Zac Blanco     Blog     Education     Projects     About

CSE 223B - Distributed Systems

Paper Notes

Lecture 1

  • types of distributed systems:
    • P2P: route requests to one or more equivalent peers
    • Main frames w/ dumb terminals
    • datacenter: high speed connections within a particular locations, many clients connect
  • why even build a distributed system?
    • scalability
    • reliability/robustness
    • legal/policy
    • performance/speed of light
  • issues with distributed systems
    • heterogeneity
    • autonomy
    • transparency - do users see the distributed aspecT?
    • coherency - are users affected by others who use the system?

Lecture 2 - IVY - Distributed Shared Memory

  • distributed shared memory can’t have the same semantics as traditional single- machine multiprocessing environment

Example:

MUL r1, r2, r3
ST x1, r1
LD y1, r4
  • in a real system, we pipeline instructions and this doesn’t really work
    • MUL, ST, and LD can all take multiple cycles
    • LD can be executed before or after ST if x1 != y1
  • consider two threads
    • cpu0: value = compute(); done = true
    • cpu1: while(!done); use(value)
    • generally compiled into two stores, and two loads
    • no dependencies between instructions, does this code even work?
    • on x86 it works, but other processors it may not work
  • need some kind of rules in how processors are designed, consistency models

  • strict consistency models
    • each CPU executed its instructions in order
    • each LD instruction gets the value of the most recent ST to that address
    • strict consistency
    • with a sufficiently precise wall clock, this is well-defined
  • relaxed consistency model
    • each CPU executes its own instructions in order
    • all CPUs see all instructions in the same total order
      • instruction interleaving is arbitrary
    • sequential consistency
  • how to implement sequential consistency?
    • cpus need to agree on a total order
      • “no CPU needs to actually know the total order”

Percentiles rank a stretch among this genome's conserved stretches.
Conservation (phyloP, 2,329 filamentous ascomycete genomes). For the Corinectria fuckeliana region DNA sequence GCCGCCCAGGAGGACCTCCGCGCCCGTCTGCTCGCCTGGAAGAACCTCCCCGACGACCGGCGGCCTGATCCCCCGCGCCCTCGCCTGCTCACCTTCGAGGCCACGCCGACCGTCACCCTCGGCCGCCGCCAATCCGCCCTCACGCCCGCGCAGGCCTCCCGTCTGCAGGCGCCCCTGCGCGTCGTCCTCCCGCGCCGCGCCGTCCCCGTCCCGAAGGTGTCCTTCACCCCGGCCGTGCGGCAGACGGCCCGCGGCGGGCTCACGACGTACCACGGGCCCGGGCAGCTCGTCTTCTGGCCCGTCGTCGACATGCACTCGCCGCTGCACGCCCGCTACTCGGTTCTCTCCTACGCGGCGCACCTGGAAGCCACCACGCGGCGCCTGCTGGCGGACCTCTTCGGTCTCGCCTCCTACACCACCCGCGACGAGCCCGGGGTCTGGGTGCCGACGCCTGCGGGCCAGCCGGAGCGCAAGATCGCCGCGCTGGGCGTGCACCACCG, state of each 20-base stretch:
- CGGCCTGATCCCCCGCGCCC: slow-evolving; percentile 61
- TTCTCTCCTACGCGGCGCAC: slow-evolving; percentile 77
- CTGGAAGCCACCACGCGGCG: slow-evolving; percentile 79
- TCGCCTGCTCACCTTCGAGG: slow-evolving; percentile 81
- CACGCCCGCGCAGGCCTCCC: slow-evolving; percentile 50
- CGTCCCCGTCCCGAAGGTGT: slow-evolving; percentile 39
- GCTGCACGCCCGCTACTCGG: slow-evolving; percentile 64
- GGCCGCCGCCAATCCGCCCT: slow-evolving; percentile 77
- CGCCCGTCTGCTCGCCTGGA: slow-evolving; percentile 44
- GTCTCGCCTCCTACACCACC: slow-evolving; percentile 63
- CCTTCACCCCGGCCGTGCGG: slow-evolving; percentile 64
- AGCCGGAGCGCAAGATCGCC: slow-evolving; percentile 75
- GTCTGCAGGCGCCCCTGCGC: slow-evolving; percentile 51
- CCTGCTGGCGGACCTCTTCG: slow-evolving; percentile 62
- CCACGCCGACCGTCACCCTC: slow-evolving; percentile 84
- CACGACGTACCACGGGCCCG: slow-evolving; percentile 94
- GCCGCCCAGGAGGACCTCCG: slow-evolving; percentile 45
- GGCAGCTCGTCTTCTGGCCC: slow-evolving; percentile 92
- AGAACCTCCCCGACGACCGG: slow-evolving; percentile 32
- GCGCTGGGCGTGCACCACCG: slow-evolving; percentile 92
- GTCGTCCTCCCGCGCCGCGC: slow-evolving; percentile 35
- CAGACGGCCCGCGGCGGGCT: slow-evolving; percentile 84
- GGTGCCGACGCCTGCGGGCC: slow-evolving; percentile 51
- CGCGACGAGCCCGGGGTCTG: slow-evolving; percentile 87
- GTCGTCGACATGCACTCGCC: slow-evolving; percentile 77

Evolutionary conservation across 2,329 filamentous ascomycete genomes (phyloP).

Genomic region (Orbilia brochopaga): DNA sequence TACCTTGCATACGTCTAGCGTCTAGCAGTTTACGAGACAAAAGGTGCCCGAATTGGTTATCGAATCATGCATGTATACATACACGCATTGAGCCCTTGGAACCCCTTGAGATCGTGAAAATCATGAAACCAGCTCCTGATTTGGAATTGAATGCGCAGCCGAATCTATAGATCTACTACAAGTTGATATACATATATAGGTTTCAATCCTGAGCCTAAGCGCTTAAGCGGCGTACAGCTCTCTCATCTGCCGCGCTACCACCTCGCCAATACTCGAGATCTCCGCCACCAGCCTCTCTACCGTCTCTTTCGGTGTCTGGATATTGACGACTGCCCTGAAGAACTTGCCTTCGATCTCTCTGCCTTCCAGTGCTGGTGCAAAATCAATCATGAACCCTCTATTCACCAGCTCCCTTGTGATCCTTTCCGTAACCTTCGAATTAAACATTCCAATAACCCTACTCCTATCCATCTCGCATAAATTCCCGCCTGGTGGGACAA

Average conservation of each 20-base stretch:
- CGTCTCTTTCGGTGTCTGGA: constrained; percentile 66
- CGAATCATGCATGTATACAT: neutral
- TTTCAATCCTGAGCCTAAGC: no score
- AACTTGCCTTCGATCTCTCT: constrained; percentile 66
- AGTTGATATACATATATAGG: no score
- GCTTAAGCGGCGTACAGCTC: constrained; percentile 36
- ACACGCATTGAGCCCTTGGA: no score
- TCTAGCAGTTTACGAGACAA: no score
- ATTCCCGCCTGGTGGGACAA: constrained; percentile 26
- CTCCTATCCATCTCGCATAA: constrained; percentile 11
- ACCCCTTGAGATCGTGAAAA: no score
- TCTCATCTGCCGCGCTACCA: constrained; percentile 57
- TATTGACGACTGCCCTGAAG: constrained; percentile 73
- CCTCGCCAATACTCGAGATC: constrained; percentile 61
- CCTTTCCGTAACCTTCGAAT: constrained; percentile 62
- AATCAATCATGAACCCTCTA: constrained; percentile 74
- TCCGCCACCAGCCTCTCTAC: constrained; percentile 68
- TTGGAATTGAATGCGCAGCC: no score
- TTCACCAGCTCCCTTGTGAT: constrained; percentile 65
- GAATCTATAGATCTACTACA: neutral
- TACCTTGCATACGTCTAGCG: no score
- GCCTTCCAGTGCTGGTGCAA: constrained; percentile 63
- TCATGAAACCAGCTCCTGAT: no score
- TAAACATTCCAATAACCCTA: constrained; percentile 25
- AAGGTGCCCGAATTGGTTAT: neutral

• “all operations on a memory location are ordered by that location”
    • typically a serialization point in the system which picks the total order
    • in IVY, locks on page data structure creates the serialization
  • Situations distributed memory system (IVY) must handle:
    1. read page it already has
    2. read a page it doesn’t have
    3. write a page it owns
    4. write a page it already has and does not own
    5. write a page it doesn’t have
  • optimize for 1, 3, then the ordering may change depending on what you design the system to be good at.

Lecture 3 - IVY cont’d

  • Five cases from IVY
    • read a page which is owned or have cached
      • nothing!
    • read a page I don’t have
      • ask manager - go to owner
    • write a page I own
      • no cached copies valid anywhere, not much else
    • write a page I have cached (read-only)
      • need to invalidate all pages in the copyset
    • write a page I don’t have
      • need to go to the manager for a copy
      • require acknowledgements for all messages at manager before releasing the lock on page table
  • Improvements & optimizations
    • change location of copyset: owner handles copyset instead of manager
  • Treadmarks
    • ivy didn’t have multiple copies of pages - processor needed to collect/delete all out of date versions
    • system benefits writes instead of reads
    • release consistency
      • all stores are visible everywhere at release
    • lazy release consistency
      • only needs to be visible at the next acquire

Lecture 4 - TreadMarks + Chord

  • Treadmarks release consistency
  • acquire and release of a lock both increase the vector clock
cpu 0: a(l); x = 1; r(l); ...